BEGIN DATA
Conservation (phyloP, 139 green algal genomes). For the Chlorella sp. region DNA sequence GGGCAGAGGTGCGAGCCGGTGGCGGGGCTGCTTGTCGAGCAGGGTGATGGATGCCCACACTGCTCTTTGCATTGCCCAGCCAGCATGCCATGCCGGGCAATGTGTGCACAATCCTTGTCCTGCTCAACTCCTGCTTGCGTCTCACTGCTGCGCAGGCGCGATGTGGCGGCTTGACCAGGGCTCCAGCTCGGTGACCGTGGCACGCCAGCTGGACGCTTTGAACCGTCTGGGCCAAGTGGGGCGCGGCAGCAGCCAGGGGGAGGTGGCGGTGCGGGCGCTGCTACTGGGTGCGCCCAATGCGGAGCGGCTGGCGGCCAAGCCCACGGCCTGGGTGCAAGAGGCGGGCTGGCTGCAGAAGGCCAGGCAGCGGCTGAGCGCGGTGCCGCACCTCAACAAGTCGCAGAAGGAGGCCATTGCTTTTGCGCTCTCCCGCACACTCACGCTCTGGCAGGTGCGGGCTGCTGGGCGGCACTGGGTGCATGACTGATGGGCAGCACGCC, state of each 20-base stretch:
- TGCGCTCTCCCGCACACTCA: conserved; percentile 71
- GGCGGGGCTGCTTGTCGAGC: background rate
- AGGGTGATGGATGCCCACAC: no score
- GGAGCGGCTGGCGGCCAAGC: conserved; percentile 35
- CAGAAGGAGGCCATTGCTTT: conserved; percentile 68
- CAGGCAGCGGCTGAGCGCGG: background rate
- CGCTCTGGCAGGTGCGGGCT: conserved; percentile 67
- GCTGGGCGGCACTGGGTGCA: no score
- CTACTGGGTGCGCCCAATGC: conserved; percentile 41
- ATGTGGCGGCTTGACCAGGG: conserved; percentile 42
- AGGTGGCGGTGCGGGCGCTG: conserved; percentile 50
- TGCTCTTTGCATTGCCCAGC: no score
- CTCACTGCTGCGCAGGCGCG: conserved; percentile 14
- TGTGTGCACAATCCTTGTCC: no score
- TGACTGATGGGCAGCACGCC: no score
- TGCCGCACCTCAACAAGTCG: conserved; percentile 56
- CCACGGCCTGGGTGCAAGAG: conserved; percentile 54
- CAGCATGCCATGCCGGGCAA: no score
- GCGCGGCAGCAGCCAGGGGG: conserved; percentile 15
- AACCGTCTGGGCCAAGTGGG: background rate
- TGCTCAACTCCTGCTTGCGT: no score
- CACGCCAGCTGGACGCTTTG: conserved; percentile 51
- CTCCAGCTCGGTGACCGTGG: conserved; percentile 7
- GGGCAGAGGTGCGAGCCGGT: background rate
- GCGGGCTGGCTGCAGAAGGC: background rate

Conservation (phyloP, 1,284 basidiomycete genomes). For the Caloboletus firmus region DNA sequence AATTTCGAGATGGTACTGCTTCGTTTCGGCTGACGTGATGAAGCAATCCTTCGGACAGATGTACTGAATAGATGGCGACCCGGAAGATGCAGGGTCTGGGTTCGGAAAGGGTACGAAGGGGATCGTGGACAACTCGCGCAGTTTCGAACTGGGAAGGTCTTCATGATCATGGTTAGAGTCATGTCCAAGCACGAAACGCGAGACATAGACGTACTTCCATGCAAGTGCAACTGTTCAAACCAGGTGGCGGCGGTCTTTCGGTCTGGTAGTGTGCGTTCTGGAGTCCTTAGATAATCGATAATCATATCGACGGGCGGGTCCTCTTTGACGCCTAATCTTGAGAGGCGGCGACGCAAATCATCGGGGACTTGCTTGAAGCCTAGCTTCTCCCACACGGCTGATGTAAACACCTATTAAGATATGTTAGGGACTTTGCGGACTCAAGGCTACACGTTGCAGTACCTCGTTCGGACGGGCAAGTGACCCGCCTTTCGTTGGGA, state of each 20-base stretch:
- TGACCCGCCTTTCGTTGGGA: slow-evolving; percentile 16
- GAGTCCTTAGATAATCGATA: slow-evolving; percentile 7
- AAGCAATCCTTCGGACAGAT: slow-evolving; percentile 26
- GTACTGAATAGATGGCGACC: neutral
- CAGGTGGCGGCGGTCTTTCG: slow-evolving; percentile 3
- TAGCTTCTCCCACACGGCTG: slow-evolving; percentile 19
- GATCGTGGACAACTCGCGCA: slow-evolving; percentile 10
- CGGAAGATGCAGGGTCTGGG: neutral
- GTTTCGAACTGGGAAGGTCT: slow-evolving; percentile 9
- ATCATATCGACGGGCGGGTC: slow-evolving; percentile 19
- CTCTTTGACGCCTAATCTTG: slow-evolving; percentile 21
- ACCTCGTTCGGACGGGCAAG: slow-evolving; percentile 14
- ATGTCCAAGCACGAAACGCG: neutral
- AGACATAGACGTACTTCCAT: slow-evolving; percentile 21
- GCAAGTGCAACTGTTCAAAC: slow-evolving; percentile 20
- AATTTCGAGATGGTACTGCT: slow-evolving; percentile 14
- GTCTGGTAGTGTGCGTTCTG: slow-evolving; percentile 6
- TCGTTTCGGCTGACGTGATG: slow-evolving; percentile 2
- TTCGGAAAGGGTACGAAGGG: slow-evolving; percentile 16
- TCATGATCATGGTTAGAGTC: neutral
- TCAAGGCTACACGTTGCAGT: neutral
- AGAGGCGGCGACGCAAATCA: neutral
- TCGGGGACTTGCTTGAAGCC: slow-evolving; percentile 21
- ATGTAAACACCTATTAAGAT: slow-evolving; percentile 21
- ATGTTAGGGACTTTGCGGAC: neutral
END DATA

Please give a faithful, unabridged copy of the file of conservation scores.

Conservation (phyloP, 139 green algal genomes). For the Chlorella sp. region DNA sequence GGGCAGAGGTGCGAGCCGGTGGCGGGGCTGCTTGTCGAGCAGGGTGATGGATGCCCACACTGCTCTTTGCATTGCCCAGCCAGCATGCCATGCCGGGCAATGTGTGCACAATCCTTGTCCTGCTCAACTCCTGCTTGCGTCTCACTGCTGCGCAGGCGCGATGTGGCGGCTTGACCAGGGCTCCAGCTCGGTGACCGTGGCACGCCAGCTGGACGCTTTGAACCGTCTGGGCCAAGTGGGGCGCGGCAGCAGCCAGGGGGAGGTGGCGGTGCGGGCGCTGCTACTGGGTGCGCCCAATGCGGAGCGGCTGGCGGCCAAGCCCACGGCCTGGGTGCAAGAGGCGGGCTGGCTGCAGAAGGCCAGGCAGCGGCTGAGCGCGGTGCCGCACCTCAACAAGTCGCAGAAGGAGGCCATTGCTTTTGCGCTCTCCCGCACACTCACGCTCTGGCAGGTGCGGGCTGCTGGGCGGCACTGGGTGCATGACTGATGGGCAGCACGCC, state of each 20-base stretch:
- TGCGCTCTCCCGCACACTCA: conserved; percentile 71
- GGCGGGGCTGCTTGTCGAGC: background rate
- AGGGTGATGGATGCCCACAC: no score
- GGAGCGGCTGGCGGCCAAGC: conserved; percentile 35
- CAGAAGGAGGCCATTGCTTT: conserved; percentile 68
- CAGGCAGCGGCTGAGCGCGG: background rate
- CGCTCTGGCAGGTGCGGGCT: conserved; percentile 67
- GCTGGGCGGCACTGGGTGCA: no score
- CTACTGGGTGCGCCCAATGC: conserved; percentile 41
- ATGTGGCGGCTTGACCAGGG: conserved; percentile 42
- AGGTGGCGGTGCGGGCGCTG: conserved; percentile 50
- TGCTCTTTGCATTGCCCAGC: no score
- CTCACTGCTGCGCAGGCGCG: conserved; percentile 14
- TGTGTGCACAATCCTTGTCC: no score
- TGACTGATGGGCAGCACGCC: no score
- TGCCGCACCTCAACAAGTCG: conserved; percentile 56
- CCACGGCCTGGGTGCAAGAG: conserved; percentile 54
- CAGCATGCCATGCCGGGCAA: no score
- GCGCGGCAGCAGCCAGGGGG: conserved; percentile 15
- AACCGTCTGGGCCAAGTGGG: background rate
- TGCTCAACTCCTGCTTGCGT: no score
- CACGCCAGCTGGACGCTTTG: conserved; percentile 51
- CTCCAGCTCGGTGACCGTGG: conserved; percentile 7
- GGGCAGAGGTGCGAGCCGGT: background rate
- GCGGGCTGGCTGCAGAAGGC: background rate

Conservation (phyloP, 1,284 basidiomycete genomes). For the Caloboletus firmus region DNA sequence AATTTCGAGATGGTACTGCTTCGTTTCGGCTGACGTGATGAAGCAATCCTTCGGACAGATGTACTGAATAGATGGCGACCCGGAAGATGCAGGGTCTGGGTTCGGAAAGGGTACGAAGGGGATCGTGGACAACTCGCGCAGTTTCGAACTGGGAAGGTCTTCATGATCATGGTTAGAGTCATGTCCAAGCACGAAACGCGAGACATAGACGTACTTCCATGCAAGTGCAACTGTTCAAACCAGGTGGCGGCGGTCTTTCGGTCTGGTAGTGTGCGTTCTGGAGTCCTTAGATAATCGATAATCATATCGACGGGCGGGTCCTCTTTGACGCCTAATCTTGAGAGGCGGCGACGCAAATCATCGGGGACTTGCTTGAAGCCTAGCTTCTCCCACACGGCTGATGTAAACACCTATTAAGATATGTTAGGGACTTTGCGGACTCAAGGCTACACGTTGCAGTACCTCGTTCGGACGGGCAAGTGACCCGCCTTTCGTTGGGA, state of each 20-base stretch:
- TGACCCGCCTTTCGTTGGGA: slow-evolving; percentile 16
- GAGTCCTTAGATAATCGATA: slow-evolving; percentile 7
- AAGCAATCCTTCGGACAGAT: slow-evolving; percentile 26
- GTACTGAATAGATGGCGACC: neutral
- CAGGTGGCGGCGGTCTTTCG: slow-evolving; percentile 3
- TAGCTTCTCCCACACGGCTG: slow-evolving; percentile 19
- GATCGTGGACAACTCGCGCA: slow-evolving; percentile 10
- CGGAAGATGCAGGGTCTGGG: neutral
- GTTTCGAACTGGGAAGGTCT: slow-evolving; percentile 9
- ATCATATCGACGGGCGGGTC: slow-evolving; percentile 19
- CTCTTTGACGCCTAATCTTG: slow-evolving; percentile 21
- ACCTCGTTCGGACGGGCAAG: slow-evolving; percentile 14
- ATGTCCAAGCACGAAACGCG: neutral
- AGACATAGACGTACTTCCAT: slow-evolving; percentile 21
- GCAAGTGCAACTGTTCAAAC: slow-evolving; percentile 20
- AATTTCGAGATGGTACTGCT: slow-evolving; percentile 14
- GTCTGGTAGTGTGCGTTCTG: slow-evolving; percentile 6
- TCGTTTCGGCTGACGTGATG: slow-evolving; percentile 2
- TTCGGAAAGGGTACGAAGGG: slow-evolving; percentile 16
- TCATGATCATGGTTAGAGTC: neutral
- TCAAGGCTACACGTTGCAGT: neutral
- AGAGGCGGCGACGCAAATCA: neutral
- TCGGGGACTTGCTTGAAGCC: slow-evolving; percentile 21
- ATGTAAACACCTATTAAGAT: slow-evolving; percentile 21
- ATGTTAGGGACTTTGCGGAC: neutral